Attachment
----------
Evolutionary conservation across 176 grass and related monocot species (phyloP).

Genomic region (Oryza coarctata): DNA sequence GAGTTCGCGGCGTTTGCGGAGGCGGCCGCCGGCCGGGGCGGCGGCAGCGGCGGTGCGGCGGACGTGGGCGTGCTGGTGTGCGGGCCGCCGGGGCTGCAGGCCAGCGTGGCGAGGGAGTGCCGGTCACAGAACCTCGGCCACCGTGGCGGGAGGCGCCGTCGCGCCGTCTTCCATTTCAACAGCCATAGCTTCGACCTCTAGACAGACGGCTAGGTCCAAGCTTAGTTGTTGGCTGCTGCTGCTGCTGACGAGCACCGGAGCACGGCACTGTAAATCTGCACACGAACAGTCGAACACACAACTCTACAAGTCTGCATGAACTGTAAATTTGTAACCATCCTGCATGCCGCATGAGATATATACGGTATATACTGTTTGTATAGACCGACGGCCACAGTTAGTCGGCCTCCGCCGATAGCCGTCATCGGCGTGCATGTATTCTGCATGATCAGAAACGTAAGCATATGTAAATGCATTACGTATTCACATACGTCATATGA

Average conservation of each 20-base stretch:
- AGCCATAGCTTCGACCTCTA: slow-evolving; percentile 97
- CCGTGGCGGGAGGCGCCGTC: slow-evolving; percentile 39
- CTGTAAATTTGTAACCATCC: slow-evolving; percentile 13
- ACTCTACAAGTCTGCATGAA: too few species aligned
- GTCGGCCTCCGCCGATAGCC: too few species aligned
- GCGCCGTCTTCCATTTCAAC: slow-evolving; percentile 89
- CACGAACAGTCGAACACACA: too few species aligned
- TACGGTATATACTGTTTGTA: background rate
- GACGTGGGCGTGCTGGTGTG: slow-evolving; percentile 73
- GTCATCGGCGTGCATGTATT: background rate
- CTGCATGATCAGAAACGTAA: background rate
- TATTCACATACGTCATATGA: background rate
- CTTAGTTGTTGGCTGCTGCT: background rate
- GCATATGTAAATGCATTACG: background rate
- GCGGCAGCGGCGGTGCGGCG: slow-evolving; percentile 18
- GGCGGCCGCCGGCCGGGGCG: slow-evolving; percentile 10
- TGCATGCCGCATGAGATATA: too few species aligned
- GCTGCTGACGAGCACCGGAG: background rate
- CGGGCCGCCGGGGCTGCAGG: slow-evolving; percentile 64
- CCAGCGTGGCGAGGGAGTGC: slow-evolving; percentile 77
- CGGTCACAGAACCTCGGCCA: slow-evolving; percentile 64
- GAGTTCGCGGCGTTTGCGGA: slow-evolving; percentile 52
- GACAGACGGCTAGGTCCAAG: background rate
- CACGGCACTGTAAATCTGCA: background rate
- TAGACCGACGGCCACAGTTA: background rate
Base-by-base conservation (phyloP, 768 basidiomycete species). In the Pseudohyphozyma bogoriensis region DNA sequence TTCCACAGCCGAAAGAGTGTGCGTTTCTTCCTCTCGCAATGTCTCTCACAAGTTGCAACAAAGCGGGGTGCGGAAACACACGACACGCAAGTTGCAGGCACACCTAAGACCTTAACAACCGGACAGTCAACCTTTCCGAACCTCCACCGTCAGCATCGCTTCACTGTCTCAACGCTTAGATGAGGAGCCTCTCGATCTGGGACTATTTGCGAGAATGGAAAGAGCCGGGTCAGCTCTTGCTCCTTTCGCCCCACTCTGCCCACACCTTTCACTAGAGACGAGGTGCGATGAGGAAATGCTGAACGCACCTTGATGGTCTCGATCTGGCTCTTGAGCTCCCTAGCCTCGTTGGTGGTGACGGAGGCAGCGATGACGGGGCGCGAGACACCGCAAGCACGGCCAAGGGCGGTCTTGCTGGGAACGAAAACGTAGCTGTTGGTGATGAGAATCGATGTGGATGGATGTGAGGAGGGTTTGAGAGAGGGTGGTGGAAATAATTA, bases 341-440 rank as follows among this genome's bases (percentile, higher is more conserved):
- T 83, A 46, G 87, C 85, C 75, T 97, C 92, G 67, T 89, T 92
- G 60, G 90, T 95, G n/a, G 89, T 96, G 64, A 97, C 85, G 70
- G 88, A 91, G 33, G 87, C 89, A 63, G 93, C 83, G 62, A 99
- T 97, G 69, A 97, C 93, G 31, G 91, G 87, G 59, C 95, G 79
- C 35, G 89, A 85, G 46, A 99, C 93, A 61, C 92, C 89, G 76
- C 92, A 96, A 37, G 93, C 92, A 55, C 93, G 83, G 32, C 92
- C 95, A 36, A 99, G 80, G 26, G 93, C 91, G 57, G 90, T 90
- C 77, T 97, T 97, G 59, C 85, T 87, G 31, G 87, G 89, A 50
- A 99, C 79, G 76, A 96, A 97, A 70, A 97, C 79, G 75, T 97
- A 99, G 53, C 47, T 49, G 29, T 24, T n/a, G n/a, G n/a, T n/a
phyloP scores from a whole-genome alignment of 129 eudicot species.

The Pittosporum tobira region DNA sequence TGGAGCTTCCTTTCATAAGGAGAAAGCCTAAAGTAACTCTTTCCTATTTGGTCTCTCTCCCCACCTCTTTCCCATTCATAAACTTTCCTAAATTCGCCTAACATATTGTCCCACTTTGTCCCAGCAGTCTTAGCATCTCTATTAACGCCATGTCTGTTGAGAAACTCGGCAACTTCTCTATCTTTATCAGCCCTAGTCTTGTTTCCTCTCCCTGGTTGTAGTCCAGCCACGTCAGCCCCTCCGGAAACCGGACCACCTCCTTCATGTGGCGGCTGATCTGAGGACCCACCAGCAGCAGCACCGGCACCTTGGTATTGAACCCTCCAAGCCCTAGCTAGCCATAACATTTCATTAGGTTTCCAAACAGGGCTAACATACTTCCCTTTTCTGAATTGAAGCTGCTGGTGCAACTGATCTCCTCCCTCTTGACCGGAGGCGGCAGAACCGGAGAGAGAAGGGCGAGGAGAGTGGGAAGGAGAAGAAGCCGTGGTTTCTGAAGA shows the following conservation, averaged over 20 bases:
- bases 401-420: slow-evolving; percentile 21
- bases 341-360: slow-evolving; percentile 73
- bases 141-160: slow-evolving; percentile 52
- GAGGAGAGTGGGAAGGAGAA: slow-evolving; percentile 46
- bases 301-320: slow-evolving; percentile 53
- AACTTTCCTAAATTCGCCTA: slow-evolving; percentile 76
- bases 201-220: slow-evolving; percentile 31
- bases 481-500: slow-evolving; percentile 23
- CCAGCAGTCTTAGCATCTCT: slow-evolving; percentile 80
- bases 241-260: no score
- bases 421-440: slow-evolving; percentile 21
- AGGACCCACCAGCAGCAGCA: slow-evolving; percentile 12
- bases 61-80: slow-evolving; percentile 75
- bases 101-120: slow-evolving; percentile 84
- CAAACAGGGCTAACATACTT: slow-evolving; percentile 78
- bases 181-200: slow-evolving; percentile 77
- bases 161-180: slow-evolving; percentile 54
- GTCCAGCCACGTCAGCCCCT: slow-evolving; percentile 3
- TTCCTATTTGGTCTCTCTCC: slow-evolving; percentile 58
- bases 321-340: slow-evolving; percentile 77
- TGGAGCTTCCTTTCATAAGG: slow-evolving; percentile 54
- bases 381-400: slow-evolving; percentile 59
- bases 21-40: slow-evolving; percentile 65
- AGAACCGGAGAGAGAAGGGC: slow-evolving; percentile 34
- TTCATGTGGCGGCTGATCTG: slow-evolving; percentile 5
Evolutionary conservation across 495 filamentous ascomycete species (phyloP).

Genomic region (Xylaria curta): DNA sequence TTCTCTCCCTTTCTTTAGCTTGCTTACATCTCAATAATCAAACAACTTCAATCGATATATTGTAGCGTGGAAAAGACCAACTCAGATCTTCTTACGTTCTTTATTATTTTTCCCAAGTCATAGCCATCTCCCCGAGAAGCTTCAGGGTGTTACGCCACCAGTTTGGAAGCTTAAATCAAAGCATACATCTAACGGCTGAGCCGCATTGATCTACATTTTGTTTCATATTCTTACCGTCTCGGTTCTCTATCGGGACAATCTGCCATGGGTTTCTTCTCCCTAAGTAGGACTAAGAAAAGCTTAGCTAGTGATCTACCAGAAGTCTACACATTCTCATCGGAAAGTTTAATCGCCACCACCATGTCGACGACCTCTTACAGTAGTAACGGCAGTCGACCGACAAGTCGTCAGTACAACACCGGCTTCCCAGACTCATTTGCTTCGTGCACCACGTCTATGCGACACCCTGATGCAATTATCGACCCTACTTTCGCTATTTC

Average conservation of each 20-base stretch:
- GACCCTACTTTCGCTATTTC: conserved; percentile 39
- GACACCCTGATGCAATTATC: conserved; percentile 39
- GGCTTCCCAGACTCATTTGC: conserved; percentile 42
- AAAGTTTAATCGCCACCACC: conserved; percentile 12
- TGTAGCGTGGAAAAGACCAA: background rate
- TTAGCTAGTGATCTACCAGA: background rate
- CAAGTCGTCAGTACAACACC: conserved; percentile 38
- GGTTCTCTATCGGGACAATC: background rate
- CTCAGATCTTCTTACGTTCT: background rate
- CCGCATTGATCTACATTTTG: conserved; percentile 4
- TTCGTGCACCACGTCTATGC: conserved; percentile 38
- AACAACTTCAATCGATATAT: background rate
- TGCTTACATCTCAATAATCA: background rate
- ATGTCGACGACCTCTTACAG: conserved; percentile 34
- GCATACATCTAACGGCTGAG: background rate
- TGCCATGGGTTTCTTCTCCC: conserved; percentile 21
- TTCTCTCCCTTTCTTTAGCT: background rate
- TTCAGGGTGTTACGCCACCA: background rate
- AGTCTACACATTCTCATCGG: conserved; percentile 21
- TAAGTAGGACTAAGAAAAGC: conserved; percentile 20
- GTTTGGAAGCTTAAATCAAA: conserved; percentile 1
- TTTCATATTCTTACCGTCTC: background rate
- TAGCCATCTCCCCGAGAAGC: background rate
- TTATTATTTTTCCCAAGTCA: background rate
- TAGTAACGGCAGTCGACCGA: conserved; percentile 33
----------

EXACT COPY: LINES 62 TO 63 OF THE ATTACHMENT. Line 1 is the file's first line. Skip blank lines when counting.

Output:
- TGGAGCTTCCTTTCATAAGG: slow-evolving; percentile 54
- bases 381-400: slow-evolving; percentile 59